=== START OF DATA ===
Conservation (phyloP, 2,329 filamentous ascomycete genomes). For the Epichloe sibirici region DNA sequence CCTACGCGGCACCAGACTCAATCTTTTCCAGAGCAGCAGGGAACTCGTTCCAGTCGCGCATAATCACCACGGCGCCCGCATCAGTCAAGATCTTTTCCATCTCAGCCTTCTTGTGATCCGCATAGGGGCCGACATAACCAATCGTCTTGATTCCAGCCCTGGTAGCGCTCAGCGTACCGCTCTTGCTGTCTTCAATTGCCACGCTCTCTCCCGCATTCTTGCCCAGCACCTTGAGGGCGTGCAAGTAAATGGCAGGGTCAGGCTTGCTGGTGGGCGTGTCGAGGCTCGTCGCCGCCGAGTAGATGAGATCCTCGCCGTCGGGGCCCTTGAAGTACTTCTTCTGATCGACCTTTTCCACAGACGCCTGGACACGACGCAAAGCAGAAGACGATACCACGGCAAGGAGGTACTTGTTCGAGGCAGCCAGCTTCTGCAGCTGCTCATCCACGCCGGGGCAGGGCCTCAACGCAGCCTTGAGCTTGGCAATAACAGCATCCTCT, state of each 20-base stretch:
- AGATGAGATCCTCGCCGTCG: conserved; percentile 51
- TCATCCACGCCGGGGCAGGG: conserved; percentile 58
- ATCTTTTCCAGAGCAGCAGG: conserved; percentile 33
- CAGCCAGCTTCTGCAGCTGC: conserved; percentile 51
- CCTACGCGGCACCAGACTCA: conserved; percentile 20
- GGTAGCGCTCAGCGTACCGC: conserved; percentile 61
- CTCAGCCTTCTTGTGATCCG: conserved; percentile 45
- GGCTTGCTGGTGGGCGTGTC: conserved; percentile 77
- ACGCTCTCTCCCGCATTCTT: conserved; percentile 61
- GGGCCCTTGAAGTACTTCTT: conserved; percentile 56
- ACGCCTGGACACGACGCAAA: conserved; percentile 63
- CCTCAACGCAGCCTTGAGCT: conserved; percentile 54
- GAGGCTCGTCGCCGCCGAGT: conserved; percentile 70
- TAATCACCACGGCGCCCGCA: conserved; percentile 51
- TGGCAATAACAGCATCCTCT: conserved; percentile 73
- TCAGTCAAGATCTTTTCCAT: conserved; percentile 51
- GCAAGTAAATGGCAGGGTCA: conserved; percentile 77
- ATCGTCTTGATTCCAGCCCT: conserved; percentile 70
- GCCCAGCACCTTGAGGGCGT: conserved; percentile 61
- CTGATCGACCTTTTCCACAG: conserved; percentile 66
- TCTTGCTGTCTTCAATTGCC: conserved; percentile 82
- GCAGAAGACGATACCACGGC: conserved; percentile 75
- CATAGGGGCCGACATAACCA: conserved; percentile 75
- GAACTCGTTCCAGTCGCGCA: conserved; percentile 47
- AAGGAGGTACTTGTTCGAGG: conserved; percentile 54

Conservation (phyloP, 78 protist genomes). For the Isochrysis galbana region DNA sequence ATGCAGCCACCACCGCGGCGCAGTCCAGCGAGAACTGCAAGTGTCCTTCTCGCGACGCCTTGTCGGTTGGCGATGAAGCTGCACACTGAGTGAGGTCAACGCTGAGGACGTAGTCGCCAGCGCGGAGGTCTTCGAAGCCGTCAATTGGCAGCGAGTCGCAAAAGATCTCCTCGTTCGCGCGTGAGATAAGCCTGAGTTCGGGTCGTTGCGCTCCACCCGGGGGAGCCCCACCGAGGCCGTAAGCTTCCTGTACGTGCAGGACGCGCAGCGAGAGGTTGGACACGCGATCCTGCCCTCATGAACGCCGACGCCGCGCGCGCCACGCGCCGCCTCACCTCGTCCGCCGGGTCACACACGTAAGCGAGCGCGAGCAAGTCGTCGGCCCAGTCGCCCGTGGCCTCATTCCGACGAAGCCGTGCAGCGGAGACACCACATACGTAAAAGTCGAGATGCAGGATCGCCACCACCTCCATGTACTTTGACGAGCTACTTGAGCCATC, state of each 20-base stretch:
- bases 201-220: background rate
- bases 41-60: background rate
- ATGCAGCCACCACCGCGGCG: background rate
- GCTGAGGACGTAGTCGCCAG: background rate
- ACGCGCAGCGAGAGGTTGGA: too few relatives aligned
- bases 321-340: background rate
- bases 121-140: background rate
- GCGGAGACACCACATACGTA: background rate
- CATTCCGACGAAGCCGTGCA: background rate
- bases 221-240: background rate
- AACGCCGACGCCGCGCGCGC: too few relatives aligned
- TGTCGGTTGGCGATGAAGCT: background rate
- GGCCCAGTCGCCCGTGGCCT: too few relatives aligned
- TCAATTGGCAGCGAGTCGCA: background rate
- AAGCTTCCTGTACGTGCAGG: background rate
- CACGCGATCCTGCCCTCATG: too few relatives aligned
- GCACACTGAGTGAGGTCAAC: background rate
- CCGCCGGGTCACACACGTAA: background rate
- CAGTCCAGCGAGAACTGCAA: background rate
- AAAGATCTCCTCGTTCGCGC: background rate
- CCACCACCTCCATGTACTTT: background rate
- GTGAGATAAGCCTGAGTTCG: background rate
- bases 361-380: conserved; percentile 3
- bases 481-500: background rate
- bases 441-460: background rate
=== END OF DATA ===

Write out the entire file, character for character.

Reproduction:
Conservation (phyloP, 2,329 filamentous ascomycete genomes). For the Epichloe sibirici region DNA sequence CCTACGCGGCACCAGACTCAATCTTTTCCAGAGCAGCAGGGAACTCGTTCCAGTCGCGCATAATCACCACGGCGCCCGCATCAGTCAAGATCTTTTCCATCTCAGCCTTCTTGTGATCCGCATAGGGGCCGACATAACCAATCGTCTTGATTCCAGCCCTGGTAGCGCTCAGCGTACCGCTCTTGCTGTCTTCAATTGCCACGCTCTCTCCCGCATTCTTGCCCAGCACCTTGAGGGCGTGCAAGTAAATGGCAGGGTCAGGCTTGCTGGTGGGCGTGTCGAGGCTCGTCGCCGCCGAGTAGATGAGATCCTCGCCGTCGGGGCCCTTGAAGTACTTCTTCTGATCGACCTTTTCCACAGACGCCTGGACACGACGCAAAGCAGAAGACGATACCACGGCAAGGAGGTACTTGTTCGAGGCAGCCAGCTTCTGCAGCTGCTCATCCACGCCGGGGCAGGGCCTCAACGCAGCCTTGAGCTTGGCAATAACAGCATCCTCT, state of each 20-base stretch:
- AGATGAGATCCTCGCCGTCG: conserved; percentile 51
- TCATCCACGCCGGGGCAGGG: conserved; percentile 58
- ATCTTTTCCAGAGCAGCAGG: conserved; percentile 33
- CAGCCAGCTTCTGCAGCTGC: conserved; percentile 51
- CCTACGCGGCACCAGACTCA: conserved; percentile 20
- GGTAGCGCTCAGCGTACCGC: conserved; percentile 61
- CTCAGCCTTCTTGTGATCCG: conserved; percentile 45
- GGCTTGCTGGTGGGCGTGTC: conserved; percentile 77
- ACGCTCTCTCCCGCATTCTT: conserved; percentile 61
- GGGCCCTTGAAGTACTTCTT: conserved; percentile 56
- ACGCCTGGACACGACGCAAA: conserved; percentile 63
- CCTCAACGCAGCCTTGAGCT: conserved; percentile 54
- GAGGCTCGTCGCCGCCGAGT: conserved; percentile 70
- TAATCACCACGGCGCCCGCA: conserved; percentile 51
- TGGCAATAACAGCATCCTCT: conserved; percentile 73
- TCAGTCAAGATCTTTTCCAT: conserved; percentile 51
- GCAAGTAAATGGCAGGGTCA: conserved; percentile 77
- ATCGTCTTGATTCCAGCCCT: conserved; percentile 70
- GCCCAGCACCTTGAGGGCGT: conserved; percentile 61
- CTGATCGACCTTTTCCACAG: conserved; percentile 66
- TCTTGCTGTCTTCAATTGCC: conserved; percentile 82
- GCAGAAGACGATACCACGGC: conserved; percentile 75
- CATAGGGGCCGACATAACCA: conserved; percentile 75
- GAACTCGTTCCAGTCGCGCA: conserved; percentile 47
- AAGGAGGTACTTGTTCGAGG: conserved; percentile 54

Conservation (phyloP, 78 protist genomes). For the Isochrysis galbana region DNA sequence ATGCAGCCACCACCGCGGCGCAGTCCAGCGAGAACTGCAAGTGTCCTTCTCGCGACGCCTTGTCGGTTGGCGATGAAGCTGCACACTGAGTGAGGTCAACGCTGAGGACGTAGTCGCCAGCGCGGAGGTCTTCGAAGCCGTCAATTGGCAGCGAGTCGCAAAAGATCTCCTCGTTCGCGCGTGAGATAAGCCTGAGTTCGGGTCGTTGCGCTCCACCCGGGGGAGCCCCACCGAGGCCGTAAGCTTCCTGTACGTGCAGGACGCGCAGCGAGAGGTTGGACACGCGATCCTGCCCTCATGAACGCCGACGCCGCGCGCGCCACGCGCCGCCTCACCTCGTCCGCCGGGTCACACACGTAAGCGAGCGCGAGCAAGTCGTCGGCCCAGTCGCCCGTGGCCTCATTCCGACGAAGCCGTGCAGCGGAGACACCACATACGTAAAAGTCGAGATGCAGGATCGCCACCACCTCCATGTACTTTGACGAGCTACTTGAGCCATC, state of each 20-base stretch:
- bases 201-220: background rate
- bases 41-60: background rate
- ATGCAGCCACCACCGCGGCG: background rate
- GCTGAGGACGTAGTCGCCAG: background rate
- ACGCGCAGCGAGAGGTTGGA: too few relatives aligned
- bases 321-340: background rate
- bases 121-140: background rate
- GCGGAGACACCACATACGTA: background rate
- CATTCCGACGAAGCCGTGCA: background rate
- bases 221-240: background rate
- AACGCCGACGCCGCGCGCGC: too few relatives aligned
- TGTCGGTTGGCGATGAAGCT: background rate
- GGCCCAGTCGCCCGTGGCCT: too few relatives aligned
- TCAATTGGCAGCGAGTCGCA: background rate
- AAGCTTCCTGTACGTGCAGG: background rate
- CACGCGATCCTGCCCTCATG: too few relatives aligned
- GCACACTGAGTGAGGTCAAC: background rate
- CCGCCGGGTCACACACGTAA: background rate
- CAGTCCAGCGAGAACTGCAA: background rate
- AAAGATCTCCTCGTTCGCGC: background rate
- CCACCACCTCCATGTACTTT: background rate
- GTGAGATAAGCCTGAGTTCG: background rate
- bases 361-380: conserved; percentile 3
- bases 481-500: background rate
- bases 441-460: background rate